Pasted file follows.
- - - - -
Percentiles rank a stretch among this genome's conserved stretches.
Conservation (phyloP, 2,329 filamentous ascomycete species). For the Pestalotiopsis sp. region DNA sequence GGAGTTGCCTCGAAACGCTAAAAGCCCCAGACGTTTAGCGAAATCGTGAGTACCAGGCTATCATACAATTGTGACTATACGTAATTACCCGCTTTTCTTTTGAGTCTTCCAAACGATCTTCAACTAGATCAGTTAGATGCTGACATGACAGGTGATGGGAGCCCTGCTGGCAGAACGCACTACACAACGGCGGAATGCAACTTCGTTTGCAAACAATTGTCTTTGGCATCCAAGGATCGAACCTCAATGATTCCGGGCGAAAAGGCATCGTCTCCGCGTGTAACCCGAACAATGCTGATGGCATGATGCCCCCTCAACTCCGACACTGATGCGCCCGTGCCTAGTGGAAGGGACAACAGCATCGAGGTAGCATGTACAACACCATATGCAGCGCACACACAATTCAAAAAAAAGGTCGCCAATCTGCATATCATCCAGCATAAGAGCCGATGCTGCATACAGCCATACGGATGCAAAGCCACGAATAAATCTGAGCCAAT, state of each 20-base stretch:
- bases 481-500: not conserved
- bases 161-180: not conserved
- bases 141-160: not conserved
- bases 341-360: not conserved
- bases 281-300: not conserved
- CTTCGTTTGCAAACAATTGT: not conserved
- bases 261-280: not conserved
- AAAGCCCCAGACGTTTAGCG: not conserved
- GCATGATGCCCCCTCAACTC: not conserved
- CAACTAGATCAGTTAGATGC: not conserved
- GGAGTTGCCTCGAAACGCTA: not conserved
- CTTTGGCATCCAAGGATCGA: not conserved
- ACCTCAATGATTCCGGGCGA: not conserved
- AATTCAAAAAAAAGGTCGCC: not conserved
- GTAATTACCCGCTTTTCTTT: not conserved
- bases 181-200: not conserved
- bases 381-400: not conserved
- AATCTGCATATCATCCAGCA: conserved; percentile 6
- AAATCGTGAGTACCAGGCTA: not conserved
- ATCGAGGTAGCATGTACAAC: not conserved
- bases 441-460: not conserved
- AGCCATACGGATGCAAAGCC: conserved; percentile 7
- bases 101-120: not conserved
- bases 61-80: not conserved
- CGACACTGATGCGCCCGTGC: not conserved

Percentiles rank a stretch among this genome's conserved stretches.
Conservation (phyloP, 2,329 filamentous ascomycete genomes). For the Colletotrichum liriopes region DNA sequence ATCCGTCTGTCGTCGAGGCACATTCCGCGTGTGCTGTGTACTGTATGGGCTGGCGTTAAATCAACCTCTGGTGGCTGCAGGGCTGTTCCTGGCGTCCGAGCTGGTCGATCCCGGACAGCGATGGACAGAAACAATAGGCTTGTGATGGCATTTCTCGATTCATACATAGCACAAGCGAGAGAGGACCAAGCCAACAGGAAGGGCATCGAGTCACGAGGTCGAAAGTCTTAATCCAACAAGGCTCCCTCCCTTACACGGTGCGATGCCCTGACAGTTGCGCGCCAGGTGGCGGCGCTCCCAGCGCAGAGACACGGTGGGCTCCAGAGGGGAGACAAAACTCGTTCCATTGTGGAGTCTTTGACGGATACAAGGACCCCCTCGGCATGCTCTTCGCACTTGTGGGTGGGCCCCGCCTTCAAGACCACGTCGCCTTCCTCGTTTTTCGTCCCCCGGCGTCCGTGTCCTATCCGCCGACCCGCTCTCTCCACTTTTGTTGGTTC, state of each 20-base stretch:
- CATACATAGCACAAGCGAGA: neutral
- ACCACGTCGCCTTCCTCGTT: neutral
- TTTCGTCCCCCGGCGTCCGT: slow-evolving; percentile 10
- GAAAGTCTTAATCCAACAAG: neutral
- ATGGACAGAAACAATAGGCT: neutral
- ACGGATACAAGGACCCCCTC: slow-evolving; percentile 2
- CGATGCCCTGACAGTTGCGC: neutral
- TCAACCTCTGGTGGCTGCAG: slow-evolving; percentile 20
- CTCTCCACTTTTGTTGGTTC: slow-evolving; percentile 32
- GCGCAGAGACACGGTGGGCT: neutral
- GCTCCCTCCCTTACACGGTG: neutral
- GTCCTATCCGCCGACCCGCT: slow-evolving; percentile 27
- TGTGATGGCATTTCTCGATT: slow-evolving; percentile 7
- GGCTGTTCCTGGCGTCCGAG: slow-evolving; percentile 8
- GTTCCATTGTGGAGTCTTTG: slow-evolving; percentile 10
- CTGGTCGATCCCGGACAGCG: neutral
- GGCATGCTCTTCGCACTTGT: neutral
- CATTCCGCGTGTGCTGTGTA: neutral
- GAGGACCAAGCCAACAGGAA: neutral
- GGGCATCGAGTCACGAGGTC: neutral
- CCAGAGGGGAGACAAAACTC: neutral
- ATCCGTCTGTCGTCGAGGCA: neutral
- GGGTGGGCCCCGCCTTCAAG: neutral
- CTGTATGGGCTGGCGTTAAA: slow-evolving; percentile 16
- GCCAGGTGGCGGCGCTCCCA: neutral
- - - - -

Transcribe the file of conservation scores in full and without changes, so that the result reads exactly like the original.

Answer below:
Percentiles rank a stretch among this genome's conserved stretches.
Conservation (phyloP, 2,329 filamentous ascomycete species). For the Pestalotiopsis sp. region DNA sequence GGAGTTGCCTCGAAACGCTAAAAGCCCCAGACGTTTAGCGAAATCGTGAGTACCAGGCTATCATACAATTGTGACTATACGTAATTACCCGCTTTTCTTTTGAGTCTTCCAAACGATCTTCAACTAGATCAGTTAGATGCTGACATGACAGGTGATGGGAGCCCTGCTGGCAGAACGCACTACACAACGGCGGAATGCAACTTCGTTTGCAAACAATTGTCTTTGGCATCCAAGGATCGAACCTCAATGATTCCGGGCGAAAAGGCATCGTCTCCGCGTGTAACCCGAACAATGCTGATGGCATGATGCCCCCTCAACTCCGACACTGATGCGCCCGTGCCTAGTGGAAGGGACAACAGCATCGAGGTAGCATGTACAACACCATATGCAGCGCACACACAATTCAAAAAAAAGGTCGCCAATCTGCATATCATCCAGCATAAGAGCCGATGCTGCATACAGCCATACGGATGCAAAGCCACGAATAAATCTGAGCCAAT, state of each 20-base stretch:
- bases 481-500: not conserved
- bases 161-180: not conserved
- bases 141-160: not conserved
- bases 341-360: not conserved
- bases 281-300: not conserved
- CTTCGTTTGCAAACAATTGT: not conserved
- bases 261-280: not conserved
- AAAGCCCCAGACGTTTAGCG: not conserved
- GCATGATGCCCCCTCAACTC: not conserved
- CAACTAGATCAGTTAGATGC: not conserved
- GGAGTTGCCTCGAAACGCTA: not conserved
- CTTTGGCATCCAAGGATCGA: not conserved
- ACCTCAATGATTCCGGGCGA: not conserved
- AATTCAAAAAAAAGGTCGCC: not conserved
- GTAATTACCCGCTTTTCTTT: not conserved
- bases 181-200: not conserved
- bases 381-400: not conserved
- AATCTGCATATCATCCAGCA: conserved; percentile 6
- AAATCGTGAGTACCAGGCTA: not conserved
- ATCGAGGTAGCATGTACAAC: not conserved
- bases 441-460: not conserved
- AGCCATACGGATGCAAAGCC: conserved; percentile 7
- bases 101-120: not conserved
- bases 61-80: not conserved
- CGACACTGATGCGCCCGTGC: not conserved

Percentiles rank a stretch among this genome's conserved stretches.
Conservation (phyloP, 2,329 filamentous ascomycete genomes). For the Colletotrichum liriopes region DNA sequence ATCCGTCTGTCGTCGAGGCACATTCCGCGTGTGCTGTGTACTGTATGGGCTGGCGTTAAATCAACCTCTGGTGGCTGCAGGGCTGTTCCTGGCGTCCGAGCTGGTCGATCCCGGACAGCGATGGACAGAAACAATAGGCTTGTGATGGCATTTCTCGATTCATACATAGCACAAGCGAGAGAGGACCAAGCCAACAGGAAGGGCATCGAGTCACGAGGTCGAAAGTCTTAATCCAACAAGGCTCCCTCCCTTACACGGTGCGATGCCCTGACAGTTGCGCGCCAGGTGGCGGCGCTCCCAGCGCAGAGACACGGTGGGCTCCAGAGGGGAGACAAAACTCGTTCCATTGTGGAGTCTTTGACGGATACAAGGACCCCCTCGGCATGCTCTTCGCACTTGTGGGTGGGCCCCGCCTTCAAGACCACGTCGCCTTCCTCGTTTTTCGTCCCCCGGCGTCCGTGTCCTATCCGCCGACCCGCTCTCTCCACTTTTGTTGGTTC, state of each 20-base stretch:
- CATACATAGCACAAGCGAGA: neutral
- ACCACGTCGCCTTCCTCGTT: neutral
- TTTCGTCCCCCGGCGTCCGT: slow-evolving; percentile 10
- GAAAGTCTTAATCCAACAAG: neutral
- ATGGACAGAAACAATAGGCT: neutral
- ACGGATACAAGGACCCCCTC: slow-evolving; percentile 2
- CGATGCCCTGACAGTTGCGC: neutral
- TCAACCTCTGGTGGCTGCAG: slow-evolving; percentile 20
- CTCTCCACTTTTGTTGGTTC: slow-evolving; percentile 32
- GCGCAGAGACACGGTGGGCT: neutral
- GCTCCCTCCCTTACACGGTG: neutral
- GTCCTATCCGCCGACCCGCT: slow-evolving; percentile 27
- TGTGATGGCATTTCTCGATT: slow-evolving; percentile 7
- GGCTGTTCCTGGCGTCCGAG: slow-evolving; percentile 8
- GTTCCATTGTGGAGTCTTTG: slow-evolving; percentile 10
- CTGGTCGATCCCGGACAGCG: neutral
- GGCATGCTCTTCGCACTTGT: neutral
- CATTCCGCGTGTGCTGTGTA: neutral
- GAGGACCAAGCCAACAGGAA: neutral
- GGGCATCGAGTCACGAGGTC: neutral
- CCAGAGGGGAGACAAAACTC: neutral
- ATCCGTCTGTCGTCGAGGCA: neutral
- GGGTGGGCCCCGCCTTCAAG: neutral
- CTGTATGGGCTGGCGTTAAA: slow-evolving; percentile 16
- GCCAGGTGGCGGCGCTCCCA: neutral